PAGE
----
Credits: John Francis Moore (writer), Steve Epting (penciler), Al Milgrom (inker), Starkings/Comicraft (lettering), Glynis Oliver (colorist)
Cyclops, Havok, Northstar, and Aurora track down escapees from Sinister’s pens. As Cyclops fights their leader, Havok comes from behind and kills her, telling Cyclops he’s gone soft. Sinister watches the events from his hidden lab inside a giant statue of Apocalypse , which took the place of the Statue of Liberty years ago. Havok meets with McCoy, called “The Beast” by the prisoners, to discuss Cyclops’ recent personality change. The Bedlam Brothers join Havok for an evening out at Angel’s nightclub, Heaven, where they later stop a human insurgent. Backstage, Havok continues his illegal affair with the human lounge singer, Scarlet McKenzie. When they return home, Cyclops asks his fellow Prelates to help him break into the missing Sinister’s private lab. They discover that Sinister trashed all of his equipment and extensive research data before abruptly leaving. With Sinister gone, Cyclops reluctantly takes command. Meanwhile, Sinister sets off an auto-destruct sequence in his hidden lab inside the statue of Apocalypse.
The continuity between the various titles gets dodgy with this issue. An enraged Apocalypse already discovered Sinister’s trashed lab in X-Men Alpha. A much calmer Apocalypse received news that Sinister was gone from Rex during a brief scene in Astonishing X-Men #1. In Weapon X #1, Cyclops reports to Apocalypse that Sinister is gone and has likely turned against him. Weapon X #1 explicitly takes place before this issue because Havok’s mishap with the Sentinel hand is referenced here. Actually, Apocalypse is told about Sinister’s defection and Havok’s incident with the Sentinel in the same scene in Weapon X #1, which makes this issue’s ending even harder to fit into continuity.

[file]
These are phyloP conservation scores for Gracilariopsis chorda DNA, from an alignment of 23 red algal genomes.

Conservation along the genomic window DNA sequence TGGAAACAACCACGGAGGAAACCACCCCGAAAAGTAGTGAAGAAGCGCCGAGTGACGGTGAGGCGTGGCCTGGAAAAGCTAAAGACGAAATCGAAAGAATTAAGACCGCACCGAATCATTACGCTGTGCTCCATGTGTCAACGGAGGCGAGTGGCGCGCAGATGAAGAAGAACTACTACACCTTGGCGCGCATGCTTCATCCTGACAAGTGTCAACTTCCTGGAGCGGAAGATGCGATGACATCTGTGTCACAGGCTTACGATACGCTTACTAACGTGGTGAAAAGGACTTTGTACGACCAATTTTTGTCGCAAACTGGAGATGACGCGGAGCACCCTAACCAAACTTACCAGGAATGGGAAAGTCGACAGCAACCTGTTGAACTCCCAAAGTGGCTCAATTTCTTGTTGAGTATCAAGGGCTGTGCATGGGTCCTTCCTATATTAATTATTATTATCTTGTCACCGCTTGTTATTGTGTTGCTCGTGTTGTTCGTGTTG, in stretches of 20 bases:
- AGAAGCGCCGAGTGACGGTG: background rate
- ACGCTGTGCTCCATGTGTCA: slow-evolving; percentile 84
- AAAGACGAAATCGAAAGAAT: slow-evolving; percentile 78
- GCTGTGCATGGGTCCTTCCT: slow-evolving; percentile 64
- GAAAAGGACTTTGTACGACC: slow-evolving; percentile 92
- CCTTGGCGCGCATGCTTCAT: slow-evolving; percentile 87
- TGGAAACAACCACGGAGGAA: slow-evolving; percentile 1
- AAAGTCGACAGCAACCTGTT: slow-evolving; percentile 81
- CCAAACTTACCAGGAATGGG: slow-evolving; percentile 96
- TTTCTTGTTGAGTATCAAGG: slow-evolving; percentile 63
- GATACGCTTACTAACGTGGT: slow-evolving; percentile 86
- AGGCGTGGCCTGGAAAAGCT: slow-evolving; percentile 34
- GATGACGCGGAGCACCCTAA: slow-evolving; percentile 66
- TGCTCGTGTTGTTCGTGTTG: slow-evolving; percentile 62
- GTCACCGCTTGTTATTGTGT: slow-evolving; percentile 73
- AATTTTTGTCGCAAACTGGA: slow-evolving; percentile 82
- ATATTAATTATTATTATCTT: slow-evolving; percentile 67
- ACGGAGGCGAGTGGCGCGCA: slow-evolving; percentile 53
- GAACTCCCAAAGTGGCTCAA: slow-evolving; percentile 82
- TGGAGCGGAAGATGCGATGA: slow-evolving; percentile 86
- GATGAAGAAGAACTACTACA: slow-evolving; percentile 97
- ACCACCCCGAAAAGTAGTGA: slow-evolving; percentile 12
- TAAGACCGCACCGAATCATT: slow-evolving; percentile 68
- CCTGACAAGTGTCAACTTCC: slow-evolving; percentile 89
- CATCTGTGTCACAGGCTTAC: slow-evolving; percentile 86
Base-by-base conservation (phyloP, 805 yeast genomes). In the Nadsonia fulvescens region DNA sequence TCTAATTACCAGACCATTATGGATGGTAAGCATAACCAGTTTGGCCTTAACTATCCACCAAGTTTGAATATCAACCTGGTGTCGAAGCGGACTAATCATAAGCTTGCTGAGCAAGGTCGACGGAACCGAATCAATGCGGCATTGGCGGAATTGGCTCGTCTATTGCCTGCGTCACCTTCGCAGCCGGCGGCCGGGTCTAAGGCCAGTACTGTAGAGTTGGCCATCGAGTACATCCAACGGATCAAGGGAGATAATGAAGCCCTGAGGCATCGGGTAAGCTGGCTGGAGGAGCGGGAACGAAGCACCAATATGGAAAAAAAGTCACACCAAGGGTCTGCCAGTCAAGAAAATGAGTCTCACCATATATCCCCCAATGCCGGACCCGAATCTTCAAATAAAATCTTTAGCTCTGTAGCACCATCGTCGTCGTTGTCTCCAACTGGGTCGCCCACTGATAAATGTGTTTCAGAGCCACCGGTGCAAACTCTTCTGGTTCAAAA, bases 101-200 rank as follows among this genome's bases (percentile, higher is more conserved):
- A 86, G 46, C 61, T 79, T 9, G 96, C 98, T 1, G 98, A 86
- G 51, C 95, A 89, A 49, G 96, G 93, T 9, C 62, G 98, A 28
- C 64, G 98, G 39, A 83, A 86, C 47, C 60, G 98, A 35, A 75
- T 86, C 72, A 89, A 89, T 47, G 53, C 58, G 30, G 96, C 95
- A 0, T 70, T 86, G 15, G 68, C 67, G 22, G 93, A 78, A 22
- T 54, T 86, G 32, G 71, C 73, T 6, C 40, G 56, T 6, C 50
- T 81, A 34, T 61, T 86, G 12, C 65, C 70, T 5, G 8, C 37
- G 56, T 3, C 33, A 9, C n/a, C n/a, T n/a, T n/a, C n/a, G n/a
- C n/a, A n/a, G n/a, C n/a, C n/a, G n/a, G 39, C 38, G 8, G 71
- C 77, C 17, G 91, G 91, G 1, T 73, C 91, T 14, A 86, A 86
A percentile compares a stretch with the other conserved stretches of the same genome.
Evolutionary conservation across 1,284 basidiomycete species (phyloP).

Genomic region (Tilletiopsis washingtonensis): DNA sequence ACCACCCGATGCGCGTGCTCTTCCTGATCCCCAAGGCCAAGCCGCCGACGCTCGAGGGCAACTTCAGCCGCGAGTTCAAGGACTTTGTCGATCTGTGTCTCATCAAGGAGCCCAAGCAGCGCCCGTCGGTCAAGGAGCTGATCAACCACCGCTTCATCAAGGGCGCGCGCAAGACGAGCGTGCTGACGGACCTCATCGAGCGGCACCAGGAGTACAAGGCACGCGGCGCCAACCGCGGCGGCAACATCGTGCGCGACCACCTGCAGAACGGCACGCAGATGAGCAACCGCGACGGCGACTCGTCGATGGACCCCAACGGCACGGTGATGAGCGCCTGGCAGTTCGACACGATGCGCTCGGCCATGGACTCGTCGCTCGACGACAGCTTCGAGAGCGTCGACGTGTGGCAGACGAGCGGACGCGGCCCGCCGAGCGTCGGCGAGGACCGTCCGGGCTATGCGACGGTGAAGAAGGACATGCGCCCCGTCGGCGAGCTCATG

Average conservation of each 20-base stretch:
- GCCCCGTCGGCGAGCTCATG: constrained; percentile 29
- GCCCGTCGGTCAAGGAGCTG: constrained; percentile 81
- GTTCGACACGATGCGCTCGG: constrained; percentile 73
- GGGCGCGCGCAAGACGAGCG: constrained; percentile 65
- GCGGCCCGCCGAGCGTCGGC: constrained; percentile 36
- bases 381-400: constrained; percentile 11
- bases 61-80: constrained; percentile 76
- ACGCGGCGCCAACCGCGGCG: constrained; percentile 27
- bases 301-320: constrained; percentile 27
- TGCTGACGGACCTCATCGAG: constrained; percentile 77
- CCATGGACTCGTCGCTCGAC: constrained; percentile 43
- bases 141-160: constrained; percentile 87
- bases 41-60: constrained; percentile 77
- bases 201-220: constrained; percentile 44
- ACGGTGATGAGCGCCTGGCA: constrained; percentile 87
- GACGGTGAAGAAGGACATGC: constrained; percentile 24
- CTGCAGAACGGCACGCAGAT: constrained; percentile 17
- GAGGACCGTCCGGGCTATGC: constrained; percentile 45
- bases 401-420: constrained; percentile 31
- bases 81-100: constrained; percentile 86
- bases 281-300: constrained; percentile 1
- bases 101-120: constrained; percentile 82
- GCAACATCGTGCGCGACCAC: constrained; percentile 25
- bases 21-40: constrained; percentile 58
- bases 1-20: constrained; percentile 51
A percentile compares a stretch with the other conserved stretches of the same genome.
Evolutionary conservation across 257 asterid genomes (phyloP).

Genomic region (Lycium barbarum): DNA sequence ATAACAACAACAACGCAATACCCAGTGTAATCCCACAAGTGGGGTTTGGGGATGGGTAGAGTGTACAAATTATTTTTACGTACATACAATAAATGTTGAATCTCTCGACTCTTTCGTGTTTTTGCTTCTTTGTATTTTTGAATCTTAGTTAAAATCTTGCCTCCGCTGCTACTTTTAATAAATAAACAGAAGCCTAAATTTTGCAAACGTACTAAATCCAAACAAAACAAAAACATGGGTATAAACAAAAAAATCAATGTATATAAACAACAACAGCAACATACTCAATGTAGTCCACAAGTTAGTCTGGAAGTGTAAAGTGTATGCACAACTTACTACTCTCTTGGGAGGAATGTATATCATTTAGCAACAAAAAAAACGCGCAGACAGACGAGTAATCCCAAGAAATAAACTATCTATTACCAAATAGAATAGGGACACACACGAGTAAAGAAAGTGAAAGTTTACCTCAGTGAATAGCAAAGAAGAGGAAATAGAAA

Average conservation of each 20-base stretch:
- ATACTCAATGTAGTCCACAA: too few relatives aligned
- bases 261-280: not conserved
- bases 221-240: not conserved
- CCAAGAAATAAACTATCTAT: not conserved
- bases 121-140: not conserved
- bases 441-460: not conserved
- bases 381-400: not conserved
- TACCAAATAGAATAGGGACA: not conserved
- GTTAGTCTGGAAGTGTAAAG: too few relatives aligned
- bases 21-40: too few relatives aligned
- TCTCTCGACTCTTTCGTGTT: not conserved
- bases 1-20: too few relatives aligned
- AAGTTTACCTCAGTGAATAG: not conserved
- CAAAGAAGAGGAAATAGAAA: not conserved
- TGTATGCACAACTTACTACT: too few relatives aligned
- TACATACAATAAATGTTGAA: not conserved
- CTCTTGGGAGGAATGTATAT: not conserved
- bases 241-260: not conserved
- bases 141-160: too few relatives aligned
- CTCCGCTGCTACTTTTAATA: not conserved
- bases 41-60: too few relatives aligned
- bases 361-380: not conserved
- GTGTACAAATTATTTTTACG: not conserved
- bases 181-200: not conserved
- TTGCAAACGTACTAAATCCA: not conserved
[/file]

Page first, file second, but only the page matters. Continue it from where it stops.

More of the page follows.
The Pens are prison camps that provide “genetic stockpile of human and mutant alike”. Sinister explains that Apocalypse wants the next generation of homo superior to be created “not by accident, but by design”.
The Infinites are created with a “patchwork protein of mutant DNA” developed by breaking mutants down to “protoplasmic soup”. Havok comments to McCoy that they can’t survive for more than a year.
Cannonball and his sister, Elizabeth Guthrie, are revealed to be guards in the Pens. Sinister says that their sister, Husk, refused his “sponsorship”. Elizabeth Guthrie is described as a “teenaged Amazon” who can increase her size and mass. I have no idea if she showed up in the regular continuity, but I’m afraid to think about what Chuck Austen might’ve done with her.
The escapees from the beginning of this issue are Artemis, Phantazia, Pyro, Avalanche, and Newt. Artemis is apparently this world’s version of Callisto, although she seems to have chameleon powers here (EDIT - actually, didn't Callisto show up in X-Calibre?). Pyro is shown with the ability to create flames, which contradicts his ability only to control fire in the mainstream continuity (a fact the movies surprisingly got right). Since all of the characters have been experimented on by McCoy, it’s possible that his powers have been altered, though (it’s established here that creating the fire hurts him, so it’s possible that Moore did this intentionally). Newt resembles Jack Kirby’s original Toad design, which implies that the Toad in X-Man might not be Mortimer Toynbee (the X-Man character more closely resembles one of the new Dark Riders introduced a few months earlier in Cable). Was there ever a comprehensive list of all of the alternate versions of the established characters during the AoA?
Like most of the other AoA first issues, this issue is more concerned with reintroducing the cast and establishing the new world than telling a specific story. Aside from setting up various plot threads for this specific series, there’s also a lot of time spent covering material the other X-titles have already dealt with. I understand that Cyclops needs to have a dramatic realization that Sinister has abandoned him, but the scene obviously needed to be better choreographed between the titles. That’s really the only distracting aspect of the story, as the rest of the issue is dedicated to establishing the world of the Pens and the relationships between the Prelates. Most of the setups are pretty interesting, although the future conflict between Havok and Cyclops is telegraphed way too obviously. At the very least, this seems to be a better fit for Moore than the regular X-Factor series turned out to be. Steve Epting’s art suits the dismal mood very well, even though it wasn’t slick enough for my tastes as a teenager.